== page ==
Wal-Mart already has a 120,000 s.f. store in Enid, Oklahoma. So it seemed somewhat redundant and greedy to some residents of this community when Wal-Mart announced it wanted to build a 204,000 s.f supercenter on 34 acres on the edge of the city. Local residents wrote us the following update on the battle. “The City administration is not taking a contrary position to the supercenter proposal, however, the City wants wal mart to pony up about $1 million in off site infrastructure improvements. Wal mart is of course fighting this with every tactic in its book. The “chosen” site is owned by Enid’s largest church, which stands to profit over a million dollars. and has over 3,000 members putting pressure on our city council and administration. Wal mart has indicated that it will develop a site in a neighboring small community — taking its “toys” with it. The City Council is concerned about loss of millions in sales tax revenue should Wal-Mart develop elsewhere. The prospect of Wal Mart going to an alternate site outside of Enid is absurd, if not simply impossible. But its threat is enough to scare the council into believing that it may happen.” According to the Enid News, local officials are worried about the impact another 20,000 cars will have on the capacity of existing roads.. “Traffic is a real issue on a development this size and on that tract,” said City Engineer Robert Hitt. Enid estimates it will cost nearly $2 million to fix the roads up to handle the Wal-Mart traffic, and they want Wal-Mart to pay for most of the upgrade. Wal-Mart, the largest corporation in the world with estimated sales around $220 billion, is crying poverty to local officials. “They told us we are asking more than has ever been asked of them in this six-state region,” Enid City Manager Bill Gamble told the newspaper. “That’s not our intention, but to absorb a development of that size by ourselves, we will need help.” The Wal-Mart plan requires the city to rezone nearly 10 acres from residential and agricultural to commercial. Legally, that is its weakest point, because no developer has a right to rezoning. “It just won’t hold up under that traffic,” said the City Engineer. New turning lanes, traffic signals and repaving of roadways will have to be completed for this project. A Wal-Mart spokesman was reported as saying the city was being “unreasonable” with its request for the roadwork funding. In a classic case of playing the middle off the ends, Wal-Mart dropped a broad hint to reporters that if the city doesn’t become reasonable in its demands, Wal-Mart has other land it is looking at in Lahoma. Enid officials doubt the proposed store will move, but they may be afraid to call Wal-Mart’s bluff. Wal-Mart, in the interim, is asking people who shop at the existing Enid Wal-Mart, to sign a petition supporting a new store. “It’s a petition for our customers to sign to let the city council know how bad they want a supercenter in Enid,” the local Wal-Mart manager explained. The city says other retailers, like Lowe’s and Atwoods, have pitched in financially to make road improvements for their projects. Wal-Mart’s land, by the way, is in the middle of a wheat field.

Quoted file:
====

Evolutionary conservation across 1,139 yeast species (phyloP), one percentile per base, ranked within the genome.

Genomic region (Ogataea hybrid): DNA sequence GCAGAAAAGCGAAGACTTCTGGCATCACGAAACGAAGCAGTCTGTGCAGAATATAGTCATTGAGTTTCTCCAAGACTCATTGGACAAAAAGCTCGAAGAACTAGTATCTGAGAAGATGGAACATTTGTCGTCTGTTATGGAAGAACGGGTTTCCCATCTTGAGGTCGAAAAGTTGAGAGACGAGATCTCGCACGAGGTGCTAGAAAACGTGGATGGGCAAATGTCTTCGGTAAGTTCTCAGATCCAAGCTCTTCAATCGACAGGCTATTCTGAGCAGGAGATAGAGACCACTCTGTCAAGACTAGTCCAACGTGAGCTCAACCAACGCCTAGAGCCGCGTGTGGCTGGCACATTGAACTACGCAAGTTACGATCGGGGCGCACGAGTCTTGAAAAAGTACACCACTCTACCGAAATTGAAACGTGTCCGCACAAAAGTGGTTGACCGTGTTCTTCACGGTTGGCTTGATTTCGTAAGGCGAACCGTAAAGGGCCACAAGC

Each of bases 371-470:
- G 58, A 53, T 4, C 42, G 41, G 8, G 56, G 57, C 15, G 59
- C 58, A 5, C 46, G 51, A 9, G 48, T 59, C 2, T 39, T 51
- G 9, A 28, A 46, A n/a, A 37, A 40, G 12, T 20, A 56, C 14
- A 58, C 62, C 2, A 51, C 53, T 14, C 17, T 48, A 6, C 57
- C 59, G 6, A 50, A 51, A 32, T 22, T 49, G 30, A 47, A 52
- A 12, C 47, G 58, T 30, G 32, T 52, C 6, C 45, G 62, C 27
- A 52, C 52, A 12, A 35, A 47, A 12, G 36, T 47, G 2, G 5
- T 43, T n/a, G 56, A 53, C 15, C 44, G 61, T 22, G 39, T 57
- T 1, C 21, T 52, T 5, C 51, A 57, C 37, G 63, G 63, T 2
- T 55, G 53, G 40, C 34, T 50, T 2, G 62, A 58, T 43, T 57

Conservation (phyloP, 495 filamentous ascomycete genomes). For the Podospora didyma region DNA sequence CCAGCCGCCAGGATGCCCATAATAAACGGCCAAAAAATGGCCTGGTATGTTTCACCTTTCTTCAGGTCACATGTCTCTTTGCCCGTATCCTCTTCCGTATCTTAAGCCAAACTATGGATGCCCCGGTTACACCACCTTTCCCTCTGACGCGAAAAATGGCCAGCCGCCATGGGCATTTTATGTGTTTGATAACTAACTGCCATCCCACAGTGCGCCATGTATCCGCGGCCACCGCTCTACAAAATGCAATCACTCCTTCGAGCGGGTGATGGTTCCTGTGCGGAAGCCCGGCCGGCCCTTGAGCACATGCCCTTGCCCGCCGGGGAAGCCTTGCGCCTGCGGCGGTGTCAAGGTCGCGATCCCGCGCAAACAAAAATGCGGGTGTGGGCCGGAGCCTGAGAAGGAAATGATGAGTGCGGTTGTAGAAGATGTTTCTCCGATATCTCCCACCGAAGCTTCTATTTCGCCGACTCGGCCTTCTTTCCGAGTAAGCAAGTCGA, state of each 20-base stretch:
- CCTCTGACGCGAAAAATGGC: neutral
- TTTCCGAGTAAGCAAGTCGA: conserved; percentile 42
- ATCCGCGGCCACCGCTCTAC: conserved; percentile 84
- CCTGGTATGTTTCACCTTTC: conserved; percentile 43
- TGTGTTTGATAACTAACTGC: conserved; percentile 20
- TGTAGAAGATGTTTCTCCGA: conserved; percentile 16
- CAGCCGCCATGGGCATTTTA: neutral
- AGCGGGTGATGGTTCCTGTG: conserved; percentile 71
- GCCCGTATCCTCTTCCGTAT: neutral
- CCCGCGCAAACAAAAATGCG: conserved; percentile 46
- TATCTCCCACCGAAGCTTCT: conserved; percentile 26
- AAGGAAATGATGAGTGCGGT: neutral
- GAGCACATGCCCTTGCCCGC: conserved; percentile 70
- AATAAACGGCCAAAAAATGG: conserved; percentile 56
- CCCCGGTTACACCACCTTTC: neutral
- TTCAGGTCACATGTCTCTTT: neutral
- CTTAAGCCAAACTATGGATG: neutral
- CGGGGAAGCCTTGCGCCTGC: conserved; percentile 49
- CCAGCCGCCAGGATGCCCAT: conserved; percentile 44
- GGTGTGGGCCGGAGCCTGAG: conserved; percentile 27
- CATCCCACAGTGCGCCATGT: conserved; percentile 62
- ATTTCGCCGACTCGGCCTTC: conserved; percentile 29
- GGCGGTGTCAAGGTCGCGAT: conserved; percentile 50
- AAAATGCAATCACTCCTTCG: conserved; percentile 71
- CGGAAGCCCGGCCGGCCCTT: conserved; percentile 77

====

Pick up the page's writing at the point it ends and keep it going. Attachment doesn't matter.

It doesn’t seem as if anyone is talking on the record about what will happen to the existing Wal-Mart in Enid. Will it end up shut down as a result of this new supercenter? Hundreds of Wal-Mart stores across the nation have closed down within the shadow of a Wal-Mart supercenter. Wal-Mart wants the city to pay for the roadwork that will bring traffic to their doors. In essence, existing businesses, which pay their property and sale tax, are being asked to help underwrite the roads that will take traffic away from their stores . A strange way to invest public dollars: to weaken the existing merchant trade area in Enid. For more information on local opposition in Enid, contact [email protected]